A single from the album, “Rewilding,” out for Earth Day in April, reflects Miami influences. The percussive track features what sounds very much like bongos in the mix, described as “coconut drum beats.” The lyrics drop a reference to Miami’s Coral Morphologic, the art-meets-science producer of vividly colorful Biscayne Bay underwater reef life images that is making a video for the song.

Becoming locals again

A close Miami friend, photographer Susie J. Horgan, said Moore’s and Prinz’s immersion in local life has been genuine and unassuming. She and her husband Harry Horgan, co-founders of Coconut Grove’s Shake-A-Leg sailing program for people with disabilities, squire them around on far-ranging explorations for culture and eats.

“We have a lot of fun, we really do,” Horgan said. “They spend more and more time here. They go to the theater. They go to the bookstore. It’s not like he’s choosing to just lie in the sea here. Quite the opposite. It’s a place to come and rejuvenate and work privately. It’s a true feeling of being rooted.”

It helps that in Miami, where club, hip-hop and Latin music have long overshadowed a lively underground rock scene, Moore is not often recognized in spite of his conspicuous height and distinctive mop of reddish hair. When he is, Horgan said, Moore is gracious and down-to-earth.

One time, when the Horgans and Moores dropped in for ice cream at the Haagen-Dazs on Miracle Mile in the Gables, the young staff recognized the Sonic Youth frontman, even if they tried hard not to get too excited.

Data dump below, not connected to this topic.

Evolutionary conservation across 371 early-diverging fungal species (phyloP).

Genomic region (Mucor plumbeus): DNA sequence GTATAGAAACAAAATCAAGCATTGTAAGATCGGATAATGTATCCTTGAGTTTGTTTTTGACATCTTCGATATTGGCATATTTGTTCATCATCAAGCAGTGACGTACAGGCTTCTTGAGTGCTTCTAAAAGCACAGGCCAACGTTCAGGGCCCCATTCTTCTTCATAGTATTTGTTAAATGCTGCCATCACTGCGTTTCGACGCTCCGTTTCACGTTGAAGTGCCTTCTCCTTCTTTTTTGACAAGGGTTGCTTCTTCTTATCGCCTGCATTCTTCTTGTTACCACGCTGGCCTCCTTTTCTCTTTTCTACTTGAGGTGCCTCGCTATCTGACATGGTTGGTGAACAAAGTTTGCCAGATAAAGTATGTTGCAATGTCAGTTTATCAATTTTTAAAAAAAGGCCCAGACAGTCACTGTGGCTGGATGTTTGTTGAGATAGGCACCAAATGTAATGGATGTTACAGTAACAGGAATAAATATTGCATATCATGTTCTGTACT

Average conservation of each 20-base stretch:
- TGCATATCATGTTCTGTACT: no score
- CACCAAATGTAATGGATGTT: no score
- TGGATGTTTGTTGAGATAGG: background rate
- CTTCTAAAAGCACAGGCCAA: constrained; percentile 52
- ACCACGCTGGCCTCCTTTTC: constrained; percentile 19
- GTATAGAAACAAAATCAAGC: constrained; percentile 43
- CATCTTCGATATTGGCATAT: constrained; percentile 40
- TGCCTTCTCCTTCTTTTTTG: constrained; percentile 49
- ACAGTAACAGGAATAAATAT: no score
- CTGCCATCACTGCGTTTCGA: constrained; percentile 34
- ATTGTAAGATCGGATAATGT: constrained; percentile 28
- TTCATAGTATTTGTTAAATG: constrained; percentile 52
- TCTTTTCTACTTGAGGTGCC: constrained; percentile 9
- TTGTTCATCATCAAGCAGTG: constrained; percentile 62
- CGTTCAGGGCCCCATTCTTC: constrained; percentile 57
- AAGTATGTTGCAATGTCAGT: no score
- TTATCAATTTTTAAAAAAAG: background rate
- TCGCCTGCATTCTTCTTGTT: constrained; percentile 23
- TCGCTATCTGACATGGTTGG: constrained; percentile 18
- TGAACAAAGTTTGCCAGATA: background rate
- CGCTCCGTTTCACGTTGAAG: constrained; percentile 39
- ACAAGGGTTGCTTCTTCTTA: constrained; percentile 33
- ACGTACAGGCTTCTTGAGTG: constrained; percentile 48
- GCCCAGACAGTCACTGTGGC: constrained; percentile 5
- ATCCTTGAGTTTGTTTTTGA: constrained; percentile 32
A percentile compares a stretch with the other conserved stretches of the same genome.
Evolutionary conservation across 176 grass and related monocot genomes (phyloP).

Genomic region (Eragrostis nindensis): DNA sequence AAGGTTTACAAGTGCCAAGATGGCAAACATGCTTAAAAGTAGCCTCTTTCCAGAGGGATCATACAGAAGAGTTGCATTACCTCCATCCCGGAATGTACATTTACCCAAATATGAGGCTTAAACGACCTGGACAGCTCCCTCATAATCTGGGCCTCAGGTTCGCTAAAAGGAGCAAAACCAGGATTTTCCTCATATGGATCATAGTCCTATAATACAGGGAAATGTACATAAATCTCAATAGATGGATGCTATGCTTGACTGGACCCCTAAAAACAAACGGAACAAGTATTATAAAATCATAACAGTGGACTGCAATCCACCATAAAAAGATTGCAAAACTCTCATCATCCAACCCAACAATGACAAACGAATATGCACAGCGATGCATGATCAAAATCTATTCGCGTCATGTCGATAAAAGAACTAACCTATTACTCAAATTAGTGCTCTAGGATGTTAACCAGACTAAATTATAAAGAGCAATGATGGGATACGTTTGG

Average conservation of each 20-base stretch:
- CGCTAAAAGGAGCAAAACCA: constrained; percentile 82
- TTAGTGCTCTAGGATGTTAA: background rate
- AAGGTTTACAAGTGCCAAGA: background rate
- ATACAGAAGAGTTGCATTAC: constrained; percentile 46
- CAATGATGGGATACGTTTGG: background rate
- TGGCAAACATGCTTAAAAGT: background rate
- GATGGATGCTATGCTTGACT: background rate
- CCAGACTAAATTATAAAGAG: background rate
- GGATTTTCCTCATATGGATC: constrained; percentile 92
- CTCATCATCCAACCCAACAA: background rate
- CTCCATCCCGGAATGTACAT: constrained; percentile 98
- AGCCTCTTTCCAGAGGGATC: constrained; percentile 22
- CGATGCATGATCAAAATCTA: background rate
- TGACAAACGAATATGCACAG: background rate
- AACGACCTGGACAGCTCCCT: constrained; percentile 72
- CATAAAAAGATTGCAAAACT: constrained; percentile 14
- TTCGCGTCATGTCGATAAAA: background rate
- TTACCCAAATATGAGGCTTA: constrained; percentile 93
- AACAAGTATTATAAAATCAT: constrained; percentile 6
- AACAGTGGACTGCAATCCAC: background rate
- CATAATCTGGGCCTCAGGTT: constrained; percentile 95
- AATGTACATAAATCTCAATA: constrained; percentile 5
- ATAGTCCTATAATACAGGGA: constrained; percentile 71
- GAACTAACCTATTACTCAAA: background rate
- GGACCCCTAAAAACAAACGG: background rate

“The kids in that place just died. They were trying to be cool,” Horgan recalled. “One, the guy with the mop, was an interesting young musician and knew very detailed information about Thurston’s guitars and songs.”


Moore tried to divert their attention to Horgan, who by happenstance had worked at a Haagen-Dazs in Washington, D.C., in the early 1980s with two fellow scoopers and future stars of hardcore and indie rock, Henry Rollins of Black Flag and Ian MacKaye of Minor Threat and Fugazi — musicians and friends Moore has long championed.

Horgan’s photos of the D.C. hardcore scene, which Moore and his Sonic Youth bandmates admired when they first met, were later published in a book that Moore and Prinz helped put together for Rizzoli, “Punk Love.”

The way the Horgans and Moore became friends underscores the incestuously tight-knit nature of the U.S. underground rock scene that Moore documents in "Sonic Life." Strangely enough, their friendship was cemented through Gables links. Susie Horgan grew up with Bob Lawton, Sonic Youth’s agent, who arranged for the band to play at a Shake-A-Leg benefit in the early 1990s in Newport, Rhode Island, where the organization was first based.

“No one was prepared for Thurston’s guitar,” Horgan said. “He blew out the power, and we became friends.”

A few years later, the friendship was rekindled when Horgan, who was the house photographer at Books & Books and whose mother grew up in Coral Gables, was working at the store. In walked Moore with Gordon and their daughter, Coco Gordon Moore, in a stroller.

“That’s when we discovered the Coral Gables connection,” Horgan said.